Arecibo Observatory Data Help Lead to Discovery of Cosmic ‘Heartbeat’
An international team of researchers using data from Arecibo Observatory and the Fermi Space Telescope have discovered what they call a “gamma-ray heartbeat” coming from a cosmic gas cloud.
The cloud is in the constellation Aquilla and “beats” in rhythm with a black hole 100 light-years away in a microquasar system known as SS 433. The results were published today in the journal Nature Astronomy.
“This result challenges obvious interpretations and is unexpected from previously published theoretical models,” says Jian Li, a Humboldt Fellow with the Deutsches Elektronen-Synchrotron in Zeuthen, Germany, and study co-author. “It provides us with a chance to unveil the particle transport from SS 433 and to probe the structure of the magnetic field in its vicinity.”
In the SS 433 system, a black hole orbits a giant star, 30 times the mass of Earth’s sun. The black hole sucks matter from the giant star while orbiting it, forming a swirling accretion disc that drains into the black hole, like water into a bathtub drain.
Some of the matter doesn’t fall into the hole though, but rather jets out in high speed spirals from the disc’s center in both directions, top and bottom, like pegs on a wheel.
The researchers made the discovery by analyzing more than a decade of data from NASA’s Fermi Large Area Space Telescope and from Galactic ALFA HI survey data collected with the Arecibo Observatory’s 1,000-foot-wide radio telescope. The observatory was recently damaged and is currently offline, but scientists continue to have access to data previously collected. Engineers are assessing what caused a cable to break and plans for repairs.
The researchers found that the precession, or wobble, of the black hole’s jets matched with a gamma-ray signal emitted from a gas cloud. The researchers have labeled the position in the gas cloud Fermi J1913+0515. The position was revealed using Arecibo Observatory’s telescope, and Fermi provided data about the SS 433 system.
“The consistent periods indicate the gas cloud’s emission is powered by the micro quasar,” Li says.
Scientists still do not fully know how the jets overcome the black hole’s pull and are emitted from the disc, and the current study presents a new question – How does the black hole power the gas cloud’s heartbeat?
The study’s researchers say further observations and theoretical work are needed, but one suggestion is that the cloud’s gamma-ray emissions are caused by the injection of the nuclei of hydrogen atoms, known as fast protons, that are produced at the end of the jets, or near the black hole.
“SS 433 continues to amaze observers at all frequencies and theoreticians alike,” Li says. “And it is certain to provide a testbed for our ideas on cosmic-ray production and propagation near microquasars for years to come.”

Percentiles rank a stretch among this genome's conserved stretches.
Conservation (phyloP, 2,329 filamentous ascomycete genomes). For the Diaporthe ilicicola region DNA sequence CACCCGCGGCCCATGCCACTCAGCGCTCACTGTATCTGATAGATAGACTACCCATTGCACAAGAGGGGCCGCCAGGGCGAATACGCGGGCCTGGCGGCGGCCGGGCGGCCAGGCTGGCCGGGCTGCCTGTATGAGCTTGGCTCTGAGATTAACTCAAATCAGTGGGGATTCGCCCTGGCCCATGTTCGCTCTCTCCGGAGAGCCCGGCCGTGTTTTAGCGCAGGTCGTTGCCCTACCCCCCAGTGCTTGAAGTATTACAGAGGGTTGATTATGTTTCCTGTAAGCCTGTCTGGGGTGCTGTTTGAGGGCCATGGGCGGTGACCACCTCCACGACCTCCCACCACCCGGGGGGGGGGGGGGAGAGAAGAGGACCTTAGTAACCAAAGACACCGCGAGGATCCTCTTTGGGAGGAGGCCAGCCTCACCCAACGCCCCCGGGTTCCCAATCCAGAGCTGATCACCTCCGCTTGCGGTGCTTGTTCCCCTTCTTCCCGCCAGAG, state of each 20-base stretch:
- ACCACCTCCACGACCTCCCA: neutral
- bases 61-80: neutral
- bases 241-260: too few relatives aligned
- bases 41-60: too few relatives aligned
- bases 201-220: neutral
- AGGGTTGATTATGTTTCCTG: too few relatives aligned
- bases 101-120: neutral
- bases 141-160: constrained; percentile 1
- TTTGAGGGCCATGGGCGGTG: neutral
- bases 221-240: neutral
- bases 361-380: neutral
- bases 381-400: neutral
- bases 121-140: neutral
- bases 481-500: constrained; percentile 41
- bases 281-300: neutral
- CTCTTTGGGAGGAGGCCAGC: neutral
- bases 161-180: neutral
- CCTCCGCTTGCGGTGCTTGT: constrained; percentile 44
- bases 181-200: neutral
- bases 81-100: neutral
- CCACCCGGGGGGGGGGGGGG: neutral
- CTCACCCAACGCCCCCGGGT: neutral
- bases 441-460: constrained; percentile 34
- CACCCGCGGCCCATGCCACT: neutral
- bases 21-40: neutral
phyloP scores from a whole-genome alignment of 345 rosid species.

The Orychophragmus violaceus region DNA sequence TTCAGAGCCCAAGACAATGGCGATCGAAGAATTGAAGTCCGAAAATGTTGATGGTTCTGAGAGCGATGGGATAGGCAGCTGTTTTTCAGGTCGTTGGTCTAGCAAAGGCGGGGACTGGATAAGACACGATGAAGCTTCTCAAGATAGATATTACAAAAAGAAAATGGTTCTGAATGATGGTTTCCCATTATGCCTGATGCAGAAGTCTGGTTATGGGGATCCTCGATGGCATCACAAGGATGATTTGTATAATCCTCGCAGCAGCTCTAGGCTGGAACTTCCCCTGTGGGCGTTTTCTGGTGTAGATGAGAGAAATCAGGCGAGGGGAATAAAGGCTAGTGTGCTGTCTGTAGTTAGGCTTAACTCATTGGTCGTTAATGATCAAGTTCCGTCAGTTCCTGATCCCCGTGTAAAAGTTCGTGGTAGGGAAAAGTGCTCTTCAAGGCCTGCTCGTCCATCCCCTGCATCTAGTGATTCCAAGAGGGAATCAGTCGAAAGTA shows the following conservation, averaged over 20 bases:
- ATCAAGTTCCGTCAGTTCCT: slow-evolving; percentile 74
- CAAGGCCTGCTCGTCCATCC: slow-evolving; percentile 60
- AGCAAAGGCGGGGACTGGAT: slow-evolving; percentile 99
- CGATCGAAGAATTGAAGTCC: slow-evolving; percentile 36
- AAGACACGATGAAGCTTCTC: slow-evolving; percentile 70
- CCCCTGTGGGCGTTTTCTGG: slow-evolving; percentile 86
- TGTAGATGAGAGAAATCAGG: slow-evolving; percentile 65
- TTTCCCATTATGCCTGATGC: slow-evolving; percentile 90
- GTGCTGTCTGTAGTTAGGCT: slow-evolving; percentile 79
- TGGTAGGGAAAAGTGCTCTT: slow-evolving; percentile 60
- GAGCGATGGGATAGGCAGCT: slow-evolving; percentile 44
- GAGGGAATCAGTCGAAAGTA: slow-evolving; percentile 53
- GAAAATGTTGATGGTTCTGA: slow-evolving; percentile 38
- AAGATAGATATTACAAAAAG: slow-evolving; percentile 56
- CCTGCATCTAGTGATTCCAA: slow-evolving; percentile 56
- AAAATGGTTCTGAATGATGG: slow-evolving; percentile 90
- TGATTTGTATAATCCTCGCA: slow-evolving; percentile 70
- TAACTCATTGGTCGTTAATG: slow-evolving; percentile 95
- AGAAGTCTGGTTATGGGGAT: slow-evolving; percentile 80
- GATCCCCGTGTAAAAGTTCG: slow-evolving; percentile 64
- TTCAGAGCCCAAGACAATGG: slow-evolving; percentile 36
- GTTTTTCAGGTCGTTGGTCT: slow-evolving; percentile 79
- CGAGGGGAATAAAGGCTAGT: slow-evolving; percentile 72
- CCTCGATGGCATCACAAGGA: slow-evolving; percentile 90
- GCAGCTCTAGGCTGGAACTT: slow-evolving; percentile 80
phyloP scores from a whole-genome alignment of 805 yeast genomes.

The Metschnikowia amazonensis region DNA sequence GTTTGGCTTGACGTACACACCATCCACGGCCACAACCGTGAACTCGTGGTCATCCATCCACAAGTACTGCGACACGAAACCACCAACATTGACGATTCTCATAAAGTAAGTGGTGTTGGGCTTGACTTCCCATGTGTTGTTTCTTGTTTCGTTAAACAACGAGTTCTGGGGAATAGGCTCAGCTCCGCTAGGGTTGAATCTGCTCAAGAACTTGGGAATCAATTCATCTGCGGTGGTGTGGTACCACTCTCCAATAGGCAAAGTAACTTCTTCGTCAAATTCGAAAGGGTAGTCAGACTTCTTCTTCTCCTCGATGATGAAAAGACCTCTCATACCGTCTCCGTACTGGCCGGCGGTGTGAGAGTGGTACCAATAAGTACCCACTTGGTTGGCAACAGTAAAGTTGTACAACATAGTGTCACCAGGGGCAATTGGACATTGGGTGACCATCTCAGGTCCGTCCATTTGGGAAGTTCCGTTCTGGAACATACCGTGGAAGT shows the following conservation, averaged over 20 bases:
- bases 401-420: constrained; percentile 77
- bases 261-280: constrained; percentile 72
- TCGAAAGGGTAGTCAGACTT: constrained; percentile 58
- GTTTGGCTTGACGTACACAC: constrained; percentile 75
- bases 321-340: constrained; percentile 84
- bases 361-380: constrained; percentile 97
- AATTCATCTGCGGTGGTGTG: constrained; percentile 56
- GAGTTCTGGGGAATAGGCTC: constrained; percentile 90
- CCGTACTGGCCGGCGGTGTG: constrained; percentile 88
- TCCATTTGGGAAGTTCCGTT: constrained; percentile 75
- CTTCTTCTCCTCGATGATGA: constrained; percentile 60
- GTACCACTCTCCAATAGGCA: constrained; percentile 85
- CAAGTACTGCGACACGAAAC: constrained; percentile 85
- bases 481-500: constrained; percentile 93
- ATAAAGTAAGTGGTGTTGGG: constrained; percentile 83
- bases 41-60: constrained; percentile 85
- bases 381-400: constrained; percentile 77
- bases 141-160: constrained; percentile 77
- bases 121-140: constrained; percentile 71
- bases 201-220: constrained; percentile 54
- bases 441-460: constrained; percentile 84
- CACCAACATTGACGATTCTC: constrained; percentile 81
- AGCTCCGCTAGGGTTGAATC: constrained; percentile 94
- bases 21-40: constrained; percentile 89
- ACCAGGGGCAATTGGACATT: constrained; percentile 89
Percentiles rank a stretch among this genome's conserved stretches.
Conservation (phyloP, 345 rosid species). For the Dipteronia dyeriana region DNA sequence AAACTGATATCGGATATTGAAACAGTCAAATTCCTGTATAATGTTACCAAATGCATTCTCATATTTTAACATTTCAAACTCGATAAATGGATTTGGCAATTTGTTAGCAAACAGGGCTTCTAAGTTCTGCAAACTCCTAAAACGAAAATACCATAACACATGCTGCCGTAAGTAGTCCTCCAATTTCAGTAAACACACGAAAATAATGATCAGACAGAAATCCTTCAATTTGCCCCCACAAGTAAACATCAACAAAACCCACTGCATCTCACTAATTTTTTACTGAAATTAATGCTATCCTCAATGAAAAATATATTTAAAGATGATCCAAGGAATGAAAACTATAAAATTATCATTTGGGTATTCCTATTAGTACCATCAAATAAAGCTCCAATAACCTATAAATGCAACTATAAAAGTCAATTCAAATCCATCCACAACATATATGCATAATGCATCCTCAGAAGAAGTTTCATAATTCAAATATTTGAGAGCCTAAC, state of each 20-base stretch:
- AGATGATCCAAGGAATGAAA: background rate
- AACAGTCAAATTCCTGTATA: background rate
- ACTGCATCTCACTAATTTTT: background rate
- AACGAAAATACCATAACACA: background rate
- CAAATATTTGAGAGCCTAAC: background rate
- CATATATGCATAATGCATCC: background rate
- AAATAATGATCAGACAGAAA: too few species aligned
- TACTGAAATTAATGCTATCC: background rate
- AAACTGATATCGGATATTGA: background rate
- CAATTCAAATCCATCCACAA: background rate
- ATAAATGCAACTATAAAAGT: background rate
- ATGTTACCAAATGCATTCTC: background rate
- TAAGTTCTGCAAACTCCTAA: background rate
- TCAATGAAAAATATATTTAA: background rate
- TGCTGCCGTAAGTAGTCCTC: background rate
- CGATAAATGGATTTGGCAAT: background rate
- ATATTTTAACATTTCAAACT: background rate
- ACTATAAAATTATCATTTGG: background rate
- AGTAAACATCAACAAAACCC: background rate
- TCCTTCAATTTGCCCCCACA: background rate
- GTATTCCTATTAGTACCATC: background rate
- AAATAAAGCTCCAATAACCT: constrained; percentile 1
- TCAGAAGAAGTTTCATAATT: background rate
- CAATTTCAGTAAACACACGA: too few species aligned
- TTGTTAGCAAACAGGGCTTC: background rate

Study co-authors also included Diego Torres with the Institute of Space Sciences, Barcelona, Spain, the Institució Catalana de Recerca i Estudis Avançats in Barcelona, and the Institut d’Estudis Espacials de Catalunya in Barcelona; Ruo-Yu Liu with the School of Astronomy and Space Science, at Nanjing University in China and the Key Laboratory of Modern Astronomy and Astrophysics at Nanjing University, Ministry of Education, in China; Matthew Kerr with the Space Science Division of the Naval Research Laboratory in Washington, D.C.; Emma de Oña Wilhelmi with Deutsches Elektronen-Synchrotron in Zeuthen, Germany, and the Institute of Space Sciences in Barcelona, Spain; and Yang Su with Purple Mountain Observatory and Key Laboratory of Radio Astronomy in the Chinese Academy of Sciences in Nanjing, China.
UCF manages the National Science Foundation’s Arecibo Observatory under a cooperative agreement with Universidad Ana G. Méndez and Yang Enterprises Inc. The facility, which is home to one of the most powerful telescopes on the planet, is used by scientists around the world to conduct research in the areas of atmospheric sciences, space weather research, planetary sciences, radio astronomy and radar astronomy.
Arecibo is also home to a team that runs the Planetary Radar Project supported by NASA’s Near-Earth Object Observations Program in NASA’s Planetary Defense Coordination Office through a grant awarded to UCF.
Funding for the research came from NASA, the U.S. Department of Energy, the Commissariat à l’Energie Atomique and the Centre National de la Recherche Scientifique/Institut National de Physique Nucléaire et de Physique des Particules in France; the Agenzia Spaziale Italiana and the Istituto Nazionale di Fisica Nucleare in Italy; the Ministry of Education, Culture, Sports, Science and Technology, High Energy Accelerator Research Organization and Japan Aerospace Exploration Agency in Japan and the K. A. Wallenberg Foundation, the Swedish Research Council and the Swedish National Space Board in Sweden.
Additional support for science analysis was from the Istituto Nazionale di Astrofisica in Italy and the Centre National d’Études Spatiales in France. The work was performed in part under DOE Contract Number DE-AC02-76SF00515 and from support from the Alexander von Humboldt Foundation and the National Natural Science Foundation of China via grant numbers NSFC-11673013 and NSFC-11733009 and by grant numbers PGC2018-095512-B-I00, SGR2017-1383 and AYA2017-92402-EXP.
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